SPOT Hacking
by Alexei Karpenko (natrium42)

Disclaimer

The information provided here might be completely wrong. Use at your own risk.
This site has no affiliation with SPOT, Axonn or Globalstar.

Introduction

SPOT is a nice little satellite transmitter using Globalstar Simplex data (uplink only). The SPOT tracking service is available for a flat rate. If you were to use a STX2 module directly (which SPOT is based on), each message would be at a cost. Unfortunately SPOT suffers from two things:

By encoding altitude and misc sensor data though lat/lon and by using our own GPS module we can remove these limitations.

Update (2011-12-04)

Travis Goodspeed has reverse engineered the SPOT Connect and published a great article of how he accomplished it. What's neat about SPOT Connect is that you can send positions and short messages via Bluetooth.

1.1 SPOT PCB

Test Points

Name Pad Direction Description
SEL0 TP22 Input SEL0 high, SEL1 low - selects STX2 module
SEL1 TP23 Input SEL0 low, SEL1 high - selects GPS module
TX TP20 Input Serial data from microcontroller to selected module
RX TP24 Output Serial data from selected module to microcontroller
RTS TP21 Input Request To Send (from microcontroller to STX2 when it's selected)
CTS TP13 Output Clear To Send (from STX2 when it's selected to microcontroller)
VSAT TP25 Power Connect to V3.3 to turn on STX2 module
V3.3 - Power 3.3V from the onboard DC/DC converter
VBAT TP36 Power Positive battery terminal (3V)
GND TP37 Ground System ground

1.2 Hacking SPOT to control the STX2-based satellite transmitter directly

SPOT Hacking

First desolder the MSP430F2252 microcontroller using a hot air rework station. Alternatively you can cut the VCC lines of the microcontroller. We don't want the microcontroller to interfere with our communications to the STX2.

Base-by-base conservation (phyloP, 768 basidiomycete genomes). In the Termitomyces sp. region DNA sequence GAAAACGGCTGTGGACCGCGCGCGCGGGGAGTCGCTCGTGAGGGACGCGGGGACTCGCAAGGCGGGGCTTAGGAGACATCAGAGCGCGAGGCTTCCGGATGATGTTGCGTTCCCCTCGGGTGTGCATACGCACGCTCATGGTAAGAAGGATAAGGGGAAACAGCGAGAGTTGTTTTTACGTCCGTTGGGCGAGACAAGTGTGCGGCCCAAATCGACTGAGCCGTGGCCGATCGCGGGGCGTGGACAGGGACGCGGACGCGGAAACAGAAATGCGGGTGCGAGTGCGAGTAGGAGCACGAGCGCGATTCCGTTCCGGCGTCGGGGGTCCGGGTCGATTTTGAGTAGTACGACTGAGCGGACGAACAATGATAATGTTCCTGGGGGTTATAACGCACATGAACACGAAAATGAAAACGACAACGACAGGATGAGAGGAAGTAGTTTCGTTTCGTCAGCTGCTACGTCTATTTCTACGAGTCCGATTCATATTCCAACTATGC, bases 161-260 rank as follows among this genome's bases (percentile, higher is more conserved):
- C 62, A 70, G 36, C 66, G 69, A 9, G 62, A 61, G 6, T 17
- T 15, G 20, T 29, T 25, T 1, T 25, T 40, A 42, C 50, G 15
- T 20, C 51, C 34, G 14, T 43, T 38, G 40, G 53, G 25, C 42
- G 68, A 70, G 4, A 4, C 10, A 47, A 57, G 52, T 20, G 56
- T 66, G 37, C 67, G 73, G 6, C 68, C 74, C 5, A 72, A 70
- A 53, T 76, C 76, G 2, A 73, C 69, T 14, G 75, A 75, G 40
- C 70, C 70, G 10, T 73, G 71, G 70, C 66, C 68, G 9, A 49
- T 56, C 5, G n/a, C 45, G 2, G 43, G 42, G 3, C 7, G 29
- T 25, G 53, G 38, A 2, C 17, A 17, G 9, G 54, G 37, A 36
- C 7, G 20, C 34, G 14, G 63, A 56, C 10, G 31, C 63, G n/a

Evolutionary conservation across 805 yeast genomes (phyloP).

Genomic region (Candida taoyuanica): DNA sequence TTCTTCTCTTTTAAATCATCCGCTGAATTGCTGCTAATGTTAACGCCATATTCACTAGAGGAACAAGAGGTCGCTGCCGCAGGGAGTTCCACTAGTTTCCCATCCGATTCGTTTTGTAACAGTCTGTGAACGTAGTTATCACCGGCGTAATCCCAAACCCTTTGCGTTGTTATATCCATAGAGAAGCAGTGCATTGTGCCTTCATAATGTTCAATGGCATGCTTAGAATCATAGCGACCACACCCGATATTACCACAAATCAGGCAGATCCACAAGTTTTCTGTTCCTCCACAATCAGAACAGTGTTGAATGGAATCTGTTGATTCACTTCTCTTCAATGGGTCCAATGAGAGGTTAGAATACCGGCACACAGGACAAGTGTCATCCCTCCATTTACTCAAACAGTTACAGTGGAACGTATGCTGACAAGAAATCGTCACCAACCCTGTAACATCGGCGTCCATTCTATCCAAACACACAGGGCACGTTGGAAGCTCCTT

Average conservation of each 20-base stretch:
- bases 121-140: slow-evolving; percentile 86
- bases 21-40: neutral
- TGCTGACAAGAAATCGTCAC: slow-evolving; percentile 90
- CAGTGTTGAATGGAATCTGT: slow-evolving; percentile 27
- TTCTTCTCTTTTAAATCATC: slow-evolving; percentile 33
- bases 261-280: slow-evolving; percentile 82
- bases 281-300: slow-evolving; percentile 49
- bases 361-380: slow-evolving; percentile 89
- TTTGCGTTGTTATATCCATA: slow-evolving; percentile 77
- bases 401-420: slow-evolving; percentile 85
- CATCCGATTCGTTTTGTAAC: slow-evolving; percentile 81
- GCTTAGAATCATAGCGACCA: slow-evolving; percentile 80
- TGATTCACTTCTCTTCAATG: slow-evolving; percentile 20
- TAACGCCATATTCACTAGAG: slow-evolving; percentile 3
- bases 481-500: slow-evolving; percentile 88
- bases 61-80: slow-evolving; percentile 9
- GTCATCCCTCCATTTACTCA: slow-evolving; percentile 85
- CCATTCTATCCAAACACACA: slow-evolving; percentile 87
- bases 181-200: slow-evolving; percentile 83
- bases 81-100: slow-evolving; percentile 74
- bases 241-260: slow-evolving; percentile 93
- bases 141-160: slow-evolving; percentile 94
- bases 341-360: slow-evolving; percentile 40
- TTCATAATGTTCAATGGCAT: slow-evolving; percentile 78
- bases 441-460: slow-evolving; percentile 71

Now connect VSAT to V3.3 so that the STX2 module receives 3.3V.

Connect SEL0 to V3.3 and SEL1 to GND. This is to select the STX2 module. The original MSP430 microcontrollers uses those to switch between the STX2 and GPS on a single UART port.

Connect RX to the RX of your microcontroller and connect the TX to the TX. Also connect the RTS and CTS lines. Microcontroller should pull RTS low to start transmission and wait for CTS to be pulled low by the STX2 within 20-30ms.

Use the VBAT battery terminal to supply 3V as provided by original battery. 3.3V also seems to work without problems. Current seems to be 0.1 mA when module is inactive and 150 mA for a second or so when transmitting.

2.1 STX2 Protocol

2.1.1 STX2 Message Format

STX2 messages have the same format in either direction:

Preamble
(1 byte)
Length
(1 byte)
Cmd
(1 byte)
Data
(variable)
CRC
(2 bytes)

Preamble Fixed pattern 0xAA
Length Total number of bytes in the serial packet including the preamble and CRC
Cmd Command type
Responses to commands carry the same command type as the command that initiated the answer
Data Data associated with the command or answer
CRC 16 Bit CRC

2.1.2 Available STX2 Commands

Cmd Description
0x00 Transmit following data bytes via the air interface.
If number of data bytes > 9, then message is split into multiple messages.
Up to 144 data bytes can be sent via this command.
(Although we must only send messages in SPOT format in our case, see below.)
0x01 Request modem's unit ID.
Response contains four data bytes (MSB first) representing unit ID.
0x03 Request modem to abort current transmission.
0x04 Checks if there is a pending transmission.
Response contains one data byte:
    0x00 (no pending transmissions)
    0xXX (XX remaining transmission attempts)
0x05 Request firmware and interface ID.
Response contains two data bytes: major revision and minor revision
0x06 Setup message.
Four deprecated data bytes (don't care)
One byte to specify the RF channel: 00 (A), 01 (B), 02 (C), 03 (D)
One byte to define the number of tries (1-20)
One byte to define the minimum interval between tries (seconds/5)
One byte to define the maximum interval between tries (seconds/5)
One byte to define the transmit power level: 0 (20dBm fixed)
0x07 Query setup.
Returns settings specified by above command.
0x10 SET/CLR GPS FLAG
OEM command used to set/clear the GPS flag in the on-air message header.
One data byte (0 or 1)
Deprecated, but seems to be sent by SPOT on cold start.
0x11 GET GPS FLAG STATUS
Response contains one byte of data representing GPS FLAG.
0xFF This value is only used for an answer and corresponds to a negative acknowledgement.

2.1.3 SPOT Message Format

I have captured three message types: 0x01 (OK), 0x04 (HELP), 0x40 (TRACK). There's also the SOS message type, which I didn't capture since it should never be sent anyway.

Example:
  AA 0E 00 00 3D DD 85 C6 C5 5D 01 00 EC 78

AA          preamble
0E          total length of message (14 bytes)
00          command: transmit message
3D DD 85    encoded latitude  (MSB - LSB)